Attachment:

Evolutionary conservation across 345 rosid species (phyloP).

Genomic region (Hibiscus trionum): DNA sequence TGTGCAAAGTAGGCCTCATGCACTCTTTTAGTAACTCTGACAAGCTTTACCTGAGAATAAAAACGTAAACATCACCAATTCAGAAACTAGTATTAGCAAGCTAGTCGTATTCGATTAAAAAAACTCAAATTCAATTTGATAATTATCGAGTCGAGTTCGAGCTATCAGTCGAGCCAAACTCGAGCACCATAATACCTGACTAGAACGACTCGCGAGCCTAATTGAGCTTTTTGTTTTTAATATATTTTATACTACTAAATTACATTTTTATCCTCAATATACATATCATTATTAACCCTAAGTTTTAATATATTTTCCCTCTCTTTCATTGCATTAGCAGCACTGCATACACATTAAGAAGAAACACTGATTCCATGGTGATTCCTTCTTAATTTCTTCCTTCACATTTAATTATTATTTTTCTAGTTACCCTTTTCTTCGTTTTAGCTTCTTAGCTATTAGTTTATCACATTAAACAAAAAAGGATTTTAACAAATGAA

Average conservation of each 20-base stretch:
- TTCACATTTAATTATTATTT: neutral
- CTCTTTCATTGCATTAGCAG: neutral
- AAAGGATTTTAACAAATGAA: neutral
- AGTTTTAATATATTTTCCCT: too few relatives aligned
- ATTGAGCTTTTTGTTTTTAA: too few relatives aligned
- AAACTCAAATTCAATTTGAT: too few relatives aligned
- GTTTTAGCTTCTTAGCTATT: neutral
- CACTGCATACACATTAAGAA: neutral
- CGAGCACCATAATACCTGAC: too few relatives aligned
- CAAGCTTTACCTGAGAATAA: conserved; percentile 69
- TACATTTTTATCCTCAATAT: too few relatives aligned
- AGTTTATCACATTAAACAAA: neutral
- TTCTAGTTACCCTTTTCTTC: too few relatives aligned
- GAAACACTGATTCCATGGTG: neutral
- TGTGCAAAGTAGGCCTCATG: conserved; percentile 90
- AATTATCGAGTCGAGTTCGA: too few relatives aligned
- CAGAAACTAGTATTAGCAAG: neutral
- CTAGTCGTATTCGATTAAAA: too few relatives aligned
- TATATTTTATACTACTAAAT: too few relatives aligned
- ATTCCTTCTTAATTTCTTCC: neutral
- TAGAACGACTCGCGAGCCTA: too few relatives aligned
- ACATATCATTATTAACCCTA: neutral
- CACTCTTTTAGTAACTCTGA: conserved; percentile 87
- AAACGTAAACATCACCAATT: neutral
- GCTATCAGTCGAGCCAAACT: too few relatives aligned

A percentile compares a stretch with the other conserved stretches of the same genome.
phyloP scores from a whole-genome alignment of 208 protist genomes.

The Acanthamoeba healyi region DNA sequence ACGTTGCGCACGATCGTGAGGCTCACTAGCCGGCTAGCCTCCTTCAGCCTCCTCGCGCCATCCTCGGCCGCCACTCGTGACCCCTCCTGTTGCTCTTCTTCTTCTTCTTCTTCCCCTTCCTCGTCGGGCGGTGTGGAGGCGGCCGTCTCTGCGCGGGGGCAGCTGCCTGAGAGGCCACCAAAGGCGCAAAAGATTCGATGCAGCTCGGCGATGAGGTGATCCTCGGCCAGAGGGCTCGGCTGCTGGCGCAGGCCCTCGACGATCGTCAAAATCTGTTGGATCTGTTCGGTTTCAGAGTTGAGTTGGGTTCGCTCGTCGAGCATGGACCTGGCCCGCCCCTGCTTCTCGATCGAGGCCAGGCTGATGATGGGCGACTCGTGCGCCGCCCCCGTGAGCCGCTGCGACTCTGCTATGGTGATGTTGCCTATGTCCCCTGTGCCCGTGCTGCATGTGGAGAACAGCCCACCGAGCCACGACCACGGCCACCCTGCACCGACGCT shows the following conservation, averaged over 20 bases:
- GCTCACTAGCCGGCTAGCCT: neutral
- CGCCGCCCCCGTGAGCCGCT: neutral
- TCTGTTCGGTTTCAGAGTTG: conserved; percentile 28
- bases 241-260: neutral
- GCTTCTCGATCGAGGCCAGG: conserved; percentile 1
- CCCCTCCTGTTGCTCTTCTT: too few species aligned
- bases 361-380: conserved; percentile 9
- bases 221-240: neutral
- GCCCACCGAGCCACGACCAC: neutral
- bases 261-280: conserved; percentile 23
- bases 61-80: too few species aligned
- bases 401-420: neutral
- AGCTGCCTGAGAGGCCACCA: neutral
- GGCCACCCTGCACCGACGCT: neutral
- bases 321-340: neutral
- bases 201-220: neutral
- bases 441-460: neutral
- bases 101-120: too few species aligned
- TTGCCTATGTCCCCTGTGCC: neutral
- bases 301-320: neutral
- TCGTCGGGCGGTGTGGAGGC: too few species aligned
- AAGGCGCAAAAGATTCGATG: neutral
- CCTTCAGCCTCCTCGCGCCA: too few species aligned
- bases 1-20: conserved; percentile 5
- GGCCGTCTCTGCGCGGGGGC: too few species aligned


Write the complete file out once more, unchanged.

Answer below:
Evolutionary conservation across 345 rosid species (phyloP).

Genomic region (Hibiscus trionum): DNA sequence TGTGCAAAGTAGGCCTCATGCACTCTTTTAGTAACTCTGACAAGCTTTACCTGAGAATAAAAACGTAAACATCACCAATTCAGAAACTAGTATTAGCAAGCTAGTCGTATTCGATTAAAAAAACTCAAATTCAATTTGATAATTATCGAGTCGAGTTCGAGCTATCAGTCGAGCCAAACTCGAGCACCATAATACCTGACTAGAACGACTCGCGAGCCTAATTGAGCTTTTTGTTTTTAATATATTTTATACTACTAAATTACATTTTTATCCTCAATATACATATCATTATTAACCCTAAGTTTTAATATATTTTCCCTCTCTTTCATTGCATTAGCAGCACTGCATACACATTAAGAAGAAACACTGATTCCATGGTGATTCCTTCTTAATTTCTTCCTTCACATTTAATTATTATTTTTCTAGTTACCCTTTTCTTCGTTTTAGCTTCTTAGCTATTAGTTTATCACATTAAACAAAAAAGGATTTTAACAAATGAA

Average conservation of each 20-base stretch:
- TTCACATTTAATTATTATTT: neutral
- CTCTTTCATTGCATTAGCAG: neutral
- AAAGGATTTTAACAAATGAA: neutral
- AGTTTTAATATATTTTCCCT: too few relatives aligned
- ATTGAGCTTTTTGTTTTTAA: too few relatives aligned
- AAACTCAAATTCAATTTGAT: too few relatives aligned
- GTTTTAGCTTCTTAGCTATT: neutral
- CACTGCATACACATTAAGAA: neutral
- CGAGCACCATAATACCTGAC: too few relatives aligned
- CAAGCTTTACCTGAGAATAA: conserved; percentile 69
- TACATTTTTATCCTCAATAT: too few relatives aligned
- AGTTTATCACATTAAACAAA: neutral
- TTCTAGTTACCCTTTTCTTC: too few relatives aligned
- GAAACACTGATTCCATGGTG: neutral
- TGTGCAAAGTAGGCCTCATG: conserved; percentile 90
- AATTATCGAGTCGAGTTCGA: too few relatives aligned
- CAGAAACTAGTATTAGCAAG: neutral
- CTAGTCGTATTCGATTAAAA: too few relatives aligned
- TATATTTTATACTACTAAAT: too few relatives aligned
- ATTCCTTCTTAATTTCTTCC: neutral
- TAGAACGACTCGCGAGCCTA: too few relatives aligned
- ACATATCATTATTAACCCTA: neutral
- CACTCTTTTAGTAACTCTGA: conserved; percentile 87
- AAACGTAAACATCACCAATT: neutral
- GCTATCAGTCGAGCCAAACT: too few relatives aligned

A percentile compares a stretch with the other conserved stretches of the same genome.
phyloP scores from a whole-genome alignment of 208 protist genomes.

The Acanthamoeba healyi region DNA sequence ACGTTGCGCACGATCGTGAGGCTCACTAGCCGGCTAGCCTCCTTCAGCCTCCTCGCGCCATCCTCGGCCGCCACTCGTGACCCCTCCTGTTGCTCTTCTTCTTCTTCTTCTTCCCCTTCCTCGTCGGGCGGTGTGGAGGCGGCCGTCTCTGCGCGGGGGCAGCTGCCTGAGAGGCCACCAAAGGCGCAAAAGATTCGATGCAGCTCGGCGATGAGGTGATCCTCGGCCAGAGGGCTCGGCTGCTGGCGCAGGCCCTCGACGATCGTCAAAATCTGTTGGATCTGTTCGGTTTCAGAGTTGAGTTGGGTTCGCTCGTCGAGCATGGACCTGGCCCGCCCCTGCTTCTCGATCGAGGCCAGGCTGATGATGGGCGACTCGTGCGCCGCCCCCGTGAGCCGCTGCGACTCTGCTATGGTGATGTTGCCTATGTCCCCTGTGCCCGTGCTGCATGTGGAGAACAGCCCACCGAGCCACGACCACGGCCACCCTGCACCGACGCT shows the following conservation, averaged over 20 bases:
- GCTCACTAGCCGGCTAGCCT: neutral
- CGCCGCCCCCGTGAGCCGCT: neutral
- TCTGTTCGGTTTCAGAGTTG: conserved; percentile 28
- bases 241-260: neutral
- GCTTCTCGATCGAGGCCAGG: conserved; percentile 1
- CCCCTCCTGTTGCTCTTCTT: too few species aligned
- bases 361-380: conserved; percentile 9
- bases 221-240: neutral
- GCCCACCGAGCCACGACCAC: neutral
- bases 261-280: conserved; percentile 23
- bases 61-80: too few species aligned
- bases 401-420: neutral
- AGCTGCCTGAGAGGCCACCA: neutral
- GGCCACCCTGCACCGACGCT: neutral
- bases 321-340: neutral
- bases 201-220: neutral
- bases 441-460: neutral
- bases 101-120: too few species aligned
- TTGCCTATGTCCCCTGTGCC: neutral
- bases 301-320: neutral
- TCGTCGGGCGGTGTGGAGGC: too few species aligned
- AAGGCGCAAAAGATTCGATG: neutral
- CCTTCAGCCTCCTCGCGCCA: too few species aligned
- bases 1-20: conserved; percentile 5
- GGCCGTCTCTGCGCGGGGGC: too few species aligned